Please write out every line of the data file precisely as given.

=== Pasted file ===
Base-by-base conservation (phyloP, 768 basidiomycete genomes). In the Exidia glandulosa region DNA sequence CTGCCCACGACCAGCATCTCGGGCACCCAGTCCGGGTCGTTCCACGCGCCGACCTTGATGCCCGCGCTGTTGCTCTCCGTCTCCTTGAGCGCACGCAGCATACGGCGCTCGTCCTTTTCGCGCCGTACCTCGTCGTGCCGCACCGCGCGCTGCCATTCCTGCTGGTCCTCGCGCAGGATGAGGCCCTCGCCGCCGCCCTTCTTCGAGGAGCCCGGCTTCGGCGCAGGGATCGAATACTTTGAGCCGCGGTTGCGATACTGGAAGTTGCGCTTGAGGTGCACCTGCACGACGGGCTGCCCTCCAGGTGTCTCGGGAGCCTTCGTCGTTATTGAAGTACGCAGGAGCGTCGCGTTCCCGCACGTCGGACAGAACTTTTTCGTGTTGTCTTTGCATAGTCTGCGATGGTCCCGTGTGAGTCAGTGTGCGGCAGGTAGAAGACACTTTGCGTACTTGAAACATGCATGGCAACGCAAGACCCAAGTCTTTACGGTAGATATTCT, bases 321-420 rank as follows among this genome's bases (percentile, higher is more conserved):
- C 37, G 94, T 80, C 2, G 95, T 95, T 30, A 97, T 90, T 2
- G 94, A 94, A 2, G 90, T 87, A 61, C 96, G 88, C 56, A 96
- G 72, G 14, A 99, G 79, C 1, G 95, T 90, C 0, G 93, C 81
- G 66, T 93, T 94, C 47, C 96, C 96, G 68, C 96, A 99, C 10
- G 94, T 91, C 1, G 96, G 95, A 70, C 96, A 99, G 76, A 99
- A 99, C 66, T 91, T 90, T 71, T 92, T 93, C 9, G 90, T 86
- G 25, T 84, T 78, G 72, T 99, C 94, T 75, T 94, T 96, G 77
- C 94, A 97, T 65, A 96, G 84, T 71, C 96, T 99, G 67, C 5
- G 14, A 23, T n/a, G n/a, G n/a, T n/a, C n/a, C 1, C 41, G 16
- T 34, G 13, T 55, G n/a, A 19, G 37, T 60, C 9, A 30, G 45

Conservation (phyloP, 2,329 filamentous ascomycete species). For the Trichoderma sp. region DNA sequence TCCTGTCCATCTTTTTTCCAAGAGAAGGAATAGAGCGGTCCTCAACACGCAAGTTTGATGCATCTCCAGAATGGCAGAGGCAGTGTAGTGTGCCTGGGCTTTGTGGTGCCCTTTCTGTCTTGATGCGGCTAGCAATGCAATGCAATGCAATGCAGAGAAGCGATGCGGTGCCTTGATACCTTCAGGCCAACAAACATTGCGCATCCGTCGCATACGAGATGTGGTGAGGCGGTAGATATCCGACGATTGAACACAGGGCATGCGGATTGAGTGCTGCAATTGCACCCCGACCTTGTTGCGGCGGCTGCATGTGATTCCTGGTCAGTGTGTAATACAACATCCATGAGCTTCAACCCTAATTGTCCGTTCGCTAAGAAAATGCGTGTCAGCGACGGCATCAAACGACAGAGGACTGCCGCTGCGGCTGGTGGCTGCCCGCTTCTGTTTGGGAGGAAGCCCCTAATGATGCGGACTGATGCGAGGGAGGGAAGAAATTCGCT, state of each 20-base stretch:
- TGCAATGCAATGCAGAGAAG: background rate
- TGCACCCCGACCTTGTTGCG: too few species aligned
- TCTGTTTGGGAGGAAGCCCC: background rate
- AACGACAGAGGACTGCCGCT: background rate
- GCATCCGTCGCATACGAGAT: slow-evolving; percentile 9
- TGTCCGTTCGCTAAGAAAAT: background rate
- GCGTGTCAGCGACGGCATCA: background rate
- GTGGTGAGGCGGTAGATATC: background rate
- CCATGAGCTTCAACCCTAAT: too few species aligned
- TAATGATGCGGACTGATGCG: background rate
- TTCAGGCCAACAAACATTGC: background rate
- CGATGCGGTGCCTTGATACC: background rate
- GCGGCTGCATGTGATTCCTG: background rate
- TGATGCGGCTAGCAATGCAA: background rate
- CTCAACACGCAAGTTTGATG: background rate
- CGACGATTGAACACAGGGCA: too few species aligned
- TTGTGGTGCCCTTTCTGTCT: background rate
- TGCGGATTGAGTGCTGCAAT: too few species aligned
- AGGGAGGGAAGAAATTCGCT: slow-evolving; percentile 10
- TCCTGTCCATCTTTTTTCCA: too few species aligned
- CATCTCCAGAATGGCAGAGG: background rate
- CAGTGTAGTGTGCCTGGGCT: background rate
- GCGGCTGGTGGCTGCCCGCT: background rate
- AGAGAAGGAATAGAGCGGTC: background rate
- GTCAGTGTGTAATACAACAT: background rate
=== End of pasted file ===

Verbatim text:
Base-by-base conservation (phyloP, 768 basidiomycete genomes). In the Exidia glandulosa region DNA sequence CTGCCCACGACCAGCATCTCGGGCACCCAGTCCGGGTCGTTCCACGCGCCGACCTTGATGCCCGCGCTGTTGCTCTCCGTCTCCTTGAGCGCACGCAGCATACGGCGCTCGTCCTTTTCGCGCCGTACCTCGTCGTGCCGCACCGCGCGCTGCCATTCCTGCTGGTCCTCGCGCAGGATGAGGCCCTCGCCGCCGCCCTTCTTCGAGGAGCCCGGCTTCGGCGCAGGGATCGAATACTTTGAGCCGCGGTTGCGATACTGGAAGTTGCGCTTGAGGTGCACCTGCACGACGGGCTGCCCTCCAGGTGTCTCGGGAGCCTTCGTCGTTATTGAAGTACGCAGGAGCGTCGCGTTCCCGCACGTCGGACAGAACTTTTTCGTGTTGTCTTTGCATAGTCTGCGATGGTCCCGTGTGAGTCAGTGTGCGGCAGGTAGAAGACACTTTGCGTACTTGAAACATGCATGGCAACGCAAGACCCAAGTCTTTACGGTAGATATTCT, bases 321-420 rank as follows among this genome's bases (percentile, higher is more conserved):
- C 37, G 94, T 80, C 2, G 95, T 95, T 30, A 97, T 90, T 2
- G 94, A 94, A 2, G 90, T 87, A 61, C 96, G 88, C 56, A 96
- G 72, G 14, A 99, G 79, C 1, G 95, T 90, C 0, G 93, C 81
- G 66, T 93, T 94, C 47, C 96, C 96, G 68, C 96, A 99, C 10
- G 94, T 91, C 1, G 96, G 95, A 70, C 96, A 99, G 76, A 99
- A 99, C 66, T 91, T 90, T 71, T 92, T 93, C 9, G 90, T 86
- G 25, T 84, T 78, G 72, T 99, C 94, T 75, T 94, T 96, G 77
- C 94, A 97, T 65, A 96, G 84, T 71, C 96, T 99, G 67, C 5
- G 14, A 23, T n/a, G n/a, G n/a, T n/a, C n/a, C 1, C 41, G 16
- T 34, G 13, T 55, G n/a, A 19, G 37, T 60, C 9, A 30, G 45

Conservation (phyloP, 2,329 filamentous ascomycete species). For the Trichoderma sp. region DNA sequence TCCTGTCCATCTTTTTTCCAAGAGAAGGAATAGAGCGGTCCTCAACACGCAAGTTTGATGCATCTCCAGAATGGCAGAGGCAGTGTAGTGTGCCTGGGCTTTGTGGTGCCCTTTCTGTCTTGATGCGGCTAGCAATGCAATGCAATGCAATGCAGAGAAGCGATGCGGTGCCTTGATACCTTCAGGCCAACAAACATTGCGCATCCGTCGCATACGAGATGTGGTGAGGCGGTAGATATCCGACGATTGAACACAGGGCATGCGGATTGAGTGCTGCAATTGCACCCCGACCTTGTTGCGGCGGCTGCATGTGATTCCTGGTCAGTGTGTAATACAACATCCATGAGCTTCAACCCTAATTGTCCGTTCGCTAAGAAAATGCGTGTCAGCGACGGCATCAAACGACAGAGGACTGCCGCTGCGGCTGGTGGCTGCCCGCTTCTGTTTGGGAGGAAGCCCCTAATGATGCGGACTGATGCGAGGGAGGGAAGAAATTCGCT, state of each 20-base stretch:
- TGCAATGCAATGCAGAGAAG: background rate
- TGCACCCCGACCTTGTTGCG: too few species aligned
- TCTGTTTGGGAGGAAGCCCC: background rate
- AACGACAGAGGACTGCCGCT: background rate
- GCATCCGTCGCATACGAGAT: slow-evolving; percentile 9
- TGTCCGTTCGCTAAGAAAAT: background rate
- GCGTGTCAGCGACGGCATCA: background rate
- GTGGTGAGGCGGTAGATATC: background rate
- CCATGAGCTTCAACCCTAAT: too few species aligned
- TAATGATGCGGACTGATGCG: background rate
- TTCAGGCCAACAAACATTGC: background rate
- CGATGCGGTGCCTTGATACC: background rate
- GCGGCTGCATGTGATTCCTG: background rate
- TGATGCGGCTAGCAATGCAA: background rate
- CTCAACACGCAAGTTTGATG: background rate
- CGACGATTGAACACAGGGCA: too few species aligned
- TTGTGGTGCCCTTTCTGTCT: background rate
- TGCGGATTGAGTGCTGCAAT: too few species aligned
- AGGGAGGGAAGAAATTCGCT: slow-evolving; percentile 10
- TCCTGTCCATCTTTTTTCCA: too few species aligned
- CATCTCCAGAATGGCAGAGG: background rate
- CAGTGTAGTGTGCCTGGGCT: background rate
- GCGGCTGGTGGCTGCCCGCT: background rate
- AGAGAAGGAATAGAGCGGTC: background rate
- GTCAGTGTGTAATACAACAT: background rate